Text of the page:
Here is Andy’s latest entry, a look at the current state of the NFL and more in his inimitable fashion.
1. Shame, Disgrace, Embarrassment ‚Äď Once we got past Week 1, there‚Äôs been a steady drumbeat acknowledging that The Replacements weren‚Äôt working out so well. After Monday night, The Beast was of Out of the Cage. There was a rare convergence of opinion on the part of fans, players, coaches and even the resolutely contrarian Sporting Press that this is an abomination. The Tipping Point had been reached.
The 2012 season will officially go down in history as the year The Billionaire Boys Club and their stupendously overpaid houseboy (who shall remain nameless; let‚Äôs call him Roger) decided to put the squeeze on the hired help for short money. This may well be the single most embarrassing, short-sighted thing the NFL has ever done. It is an utter insult to the fans who ultimately pay the bills and shows a total lack of respect for the players and coaches who put on the show. Although an agreement with the officials may be near, the NFL damaged its brand and put the legitimacy of an entire season in doubt.
Well, it blew up in the owners’ faces. But the message is clear. Money ‚Äď it‚Äôs more important than the fans, more important than the players and coaches, more important than the game.
2. Real Men of Genius ‚Äď Never mind naming and blaming the replacement refs themselves. Fans deserve to know just who it was that thought using them was a good idea in the first place. Who could have possibly believed that employing untested officials from the lower levels of college, high school, Pop Warner and lingerie football had even the remotest chance of success?
Where I work, anyone doing something this monumentally stupid gets fired. So – just maybe – if NFL Owners/Captains of Industry decide that the House Stooge should take the bullet for this, our close personal friend Roger will find himself sitting in front of 280 Park Avenue with the plastic trash bags by this time next week. So maybe it‚Äôs not all bad. (Okay, I‚Äôm really searching for a silver lining here.)
3. Make It Stop – I missed all the controversy Monday night because once the flags started flying, I turned off the TV. Having been traumatized by the blizzard of yellow handkerchiefs on Sunday night, my brain began to throb and my eyeballs began to spin in different directions – I simply couldn‚Äôt stand to watch another minute.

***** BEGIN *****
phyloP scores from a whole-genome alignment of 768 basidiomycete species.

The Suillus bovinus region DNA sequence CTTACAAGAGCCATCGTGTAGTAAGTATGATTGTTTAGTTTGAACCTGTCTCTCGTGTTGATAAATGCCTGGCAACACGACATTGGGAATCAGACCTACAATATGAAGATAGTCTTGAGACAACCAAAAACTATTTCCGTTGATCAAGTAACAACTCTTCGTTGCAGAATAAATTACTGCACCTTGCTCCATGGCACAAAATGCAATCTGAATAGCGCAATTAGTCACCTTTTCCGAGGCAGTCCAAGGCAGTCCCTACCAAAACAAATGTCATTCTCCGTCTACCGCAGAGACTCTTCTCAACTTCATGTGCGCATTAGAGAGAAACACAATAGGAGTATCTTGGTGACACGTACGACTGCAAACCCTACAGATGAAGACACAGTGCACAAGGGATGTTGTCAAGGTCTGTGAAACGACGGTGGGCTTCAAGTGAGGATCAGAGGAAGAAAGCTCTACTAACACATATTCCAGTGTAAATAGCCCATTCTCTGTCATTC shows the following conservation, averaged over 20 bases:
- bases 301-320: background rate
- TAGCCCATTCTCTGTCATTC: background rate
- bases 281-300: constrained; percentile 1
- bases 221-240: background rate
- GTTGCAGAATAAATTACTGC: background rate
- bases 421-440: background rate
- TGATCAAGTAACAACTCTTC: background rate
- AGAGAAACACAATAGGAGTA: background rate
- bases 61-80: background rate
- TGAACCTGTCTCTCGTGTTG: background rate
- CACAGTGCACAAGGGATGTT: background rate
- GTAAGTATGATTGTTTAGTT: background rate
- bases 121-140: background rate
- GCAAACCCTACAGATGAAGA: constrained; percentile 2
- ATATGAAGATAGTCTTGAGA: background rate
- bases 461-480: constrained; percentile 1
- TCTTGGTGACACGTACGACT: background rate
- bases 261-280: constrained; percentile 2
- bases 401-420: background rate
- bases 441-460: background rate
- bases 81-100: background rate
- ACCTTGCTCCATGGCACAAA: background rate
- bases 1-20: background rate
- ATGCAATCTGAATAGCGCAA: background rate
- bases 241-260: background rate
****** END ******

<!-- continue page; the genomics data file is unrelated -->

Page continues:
4. Oh Yeah, About the Game – I don‚Äôt believe you can state with certainty that the officials cost the Patriots the game Sunday night. The problem is that you cannot say they didn‚Äôt either. This was one of the showcase games of the season. Two of the very best in the business set out to play the game with their characteristic pride, precision and passion only to see the game turn into a sloppy, uncoordinated, incomprehensible mess that was barely recognizable as football. Inconsistent officiating makes the outcome of any close game random. Might this have something to do with the upside-down results we‚Äôve seen so far this season?
5. Sunday Night Football ‚Äď Hard to tell for sure whether Al Michaels and Cris Collinsworth were doing play-by-play of the game or hosting a 3¬Ĺ hour documentary/infomercial on the transcendent greatness of Ray Lewis and Ed Reed. How pathetic was it for both NBC and professional sycophant Peter King to fawn over Lewis‚Äô infantile pregame rant (‚Äúrevenge is a dish best served cold‚ÄĚ) which Ray-Ray ripped off from a 30 year old Star Trek Movie. Didn‚Äôt know Ray had a thing for Ricardo Montalban.
6. Long Way to Go – It is true that during the course of a game, any player might find himself called upon to make the decisive play ‚Äď the difference between winning and losing ‚Äď at any time during the game. There are numerous examples of this for the Patriots over the last two (unfortunate) weeks. One can only hope that the young players can learn and apply these lessons. Despite a rocky start, this team has great potential provided they work diligently to improve as the season wears on. As much as I admire the Patriots‚Äô determination to compete at the highest possible every single week, recent history suggests playing at peak levels down the stretch may well be more important than playoff seedings.
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